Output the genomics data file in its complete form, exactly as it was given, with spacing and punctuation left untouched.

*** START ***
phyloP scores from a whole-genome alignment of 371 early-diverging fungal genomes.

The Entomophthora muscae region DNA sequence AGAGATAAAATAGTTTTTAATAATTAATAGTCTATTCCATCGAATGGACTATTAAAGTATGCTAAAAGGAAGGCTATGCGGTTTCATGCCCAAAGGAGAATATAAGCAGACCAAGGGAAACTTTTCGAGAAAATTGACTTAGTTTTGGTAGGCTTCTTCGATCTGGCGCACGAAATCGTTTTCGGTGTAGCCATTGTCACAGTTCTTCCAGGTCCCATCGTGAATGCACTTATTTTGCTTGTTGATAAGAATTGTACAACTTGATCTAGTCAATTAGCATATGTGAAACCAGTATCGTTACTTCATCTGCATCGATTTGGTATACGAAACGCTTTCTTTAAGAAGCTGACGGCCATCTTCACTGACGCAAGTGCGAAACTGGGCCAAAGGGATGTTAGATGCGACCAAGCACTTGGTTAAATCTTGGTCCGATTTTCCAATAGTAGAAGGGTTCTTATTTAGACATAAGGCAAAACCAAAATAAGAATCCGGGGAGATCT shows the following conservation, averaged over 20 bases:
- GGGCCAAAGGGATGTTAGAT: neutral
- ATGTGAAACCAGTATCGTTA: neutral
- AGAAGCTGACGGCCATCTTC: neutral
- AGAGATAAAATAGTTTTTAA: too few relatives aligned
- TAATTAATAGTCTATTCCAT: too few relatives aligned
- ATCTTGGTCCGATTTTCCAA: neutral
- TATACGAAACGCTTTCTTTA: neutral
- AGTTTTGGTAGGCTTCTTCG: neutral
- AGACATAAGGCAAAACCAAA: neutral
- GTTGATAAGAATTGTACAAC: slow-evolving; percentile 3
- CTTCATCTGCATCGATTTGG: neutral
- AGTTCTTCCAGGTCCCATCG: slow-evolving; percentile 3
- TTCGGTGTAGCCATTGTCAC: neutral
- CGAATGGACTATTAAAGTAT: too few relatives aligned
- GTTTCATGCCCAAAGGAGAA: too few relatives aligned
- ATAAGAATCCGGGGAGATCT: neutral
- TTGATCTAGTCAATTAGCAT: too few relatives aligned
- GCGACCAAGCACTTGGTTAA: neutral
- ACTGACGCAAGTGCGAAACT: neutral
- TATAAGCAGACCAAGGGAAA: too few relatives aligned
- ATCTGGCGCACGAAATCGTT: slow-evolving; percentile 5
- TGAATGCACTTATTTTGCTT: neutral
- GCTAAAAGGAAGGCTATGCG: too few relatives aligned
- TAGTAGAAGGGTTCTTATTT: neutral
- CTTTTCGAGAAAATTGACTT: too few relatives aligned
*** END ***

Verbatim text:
phyloP scores from a whole-genome alignment of 371 early-diverging fungal genomes.

The Entomophthora muscae region DNA sequence AGAGATAAAATAGTTTTTAATAATTAATAGTCTATTCCATCGAATGGACTATTAAAGTATGCTAAAAGGAAGGCTATGCGGTTTCATGCCCAAAGGAGAATATAAGCAGACCAAGGGAAACTTTTCGAGAAAATTGACTTAGTTTTGGTAGGCTTCTTCGATCTGGCGCACGAAATCGTTTTCGGTGTAGCCATTGTCACAGTTCTTCCAGGTCCCATCGTGAATGCACTTATTTTGCTTGTTGATAAGAATTGTACAACTTGATCTAGTCAATTAGCATATGTGAAACCAGTATCGTTACTTCATCTGCATCGATTTGGTATACGAAACGCTTTCTTTAAGAAGCTGACGGCCATCTTCACTGACGCAAGTGCGAAACTGGGCCAAAGGGATGTTAGATGCGACCAAGCACTTGGTTAAATCTTGGTCCGATTTTCCAATAGTAGAAGGGTTCTTATTTAGACATAAGGCAAAACCAAAATAAGAATCCGGGGAGATCT shows the following conservation, averaged over 20 bases:
- GGGCCAAAGGGATGTTAGAT: neutral
- ATGTGAAACCAGTATCGTTA: neutral
- AGAAGCTGACGGCCATCTTC: neutral
- AGAGATAAAATAGTTTTTAA: too few relatives aligned
- TAATTAATAGTCTATTCCAT: too few relatives aligned
- ATCTTGGTCCGATTTTCCAA: neutral
- TATACGAAACGCTTTCTTTA: neutral
- AGTTTTGGTAGGCTTCTTCG: neutral
- AGACATAAGGCAAAACCAAA: neutral
- GTTGATAAGAATTGTACAAC: slow-evolving; percentile 3
- CTTCATCTGCATCGATTTGG: neutral
- AGTTCTTCCAGGTCCCATCG: slow-evolving; percentile 3
- TTCGGTGTAGCCATTGTCAC: neutral
- CGAATGGACTATTAAAGTAT: too few relatives aligned
- GTTTCATGCCCAAAGGAGAA: too few relatives aligned
- ATAAGAATCCGGGGAGATCT: neutral
- TTGATCTAGTCAATTAGCAT: too few relatives aligned
- GCGACCAAGCACTTGGTTAA: neutral
- ACTGACGCAAGTGCGAAACT: neutral
- TATAAGCAGACCAAGGGAAA: too few relatives aligned
- ATCTGGCGCACGAAATCGTT: slow-evolving; percentile 5
- TGAATGCACTTATTTTGCTT: neutral
- GCTAAAAGGAAGGCTATGCG: too few relatives aligned
- TAGTAGAAGGGTTCTTATTT: neutral
- CTTTTCGAGAAAATTGACTT: too few relatives aligned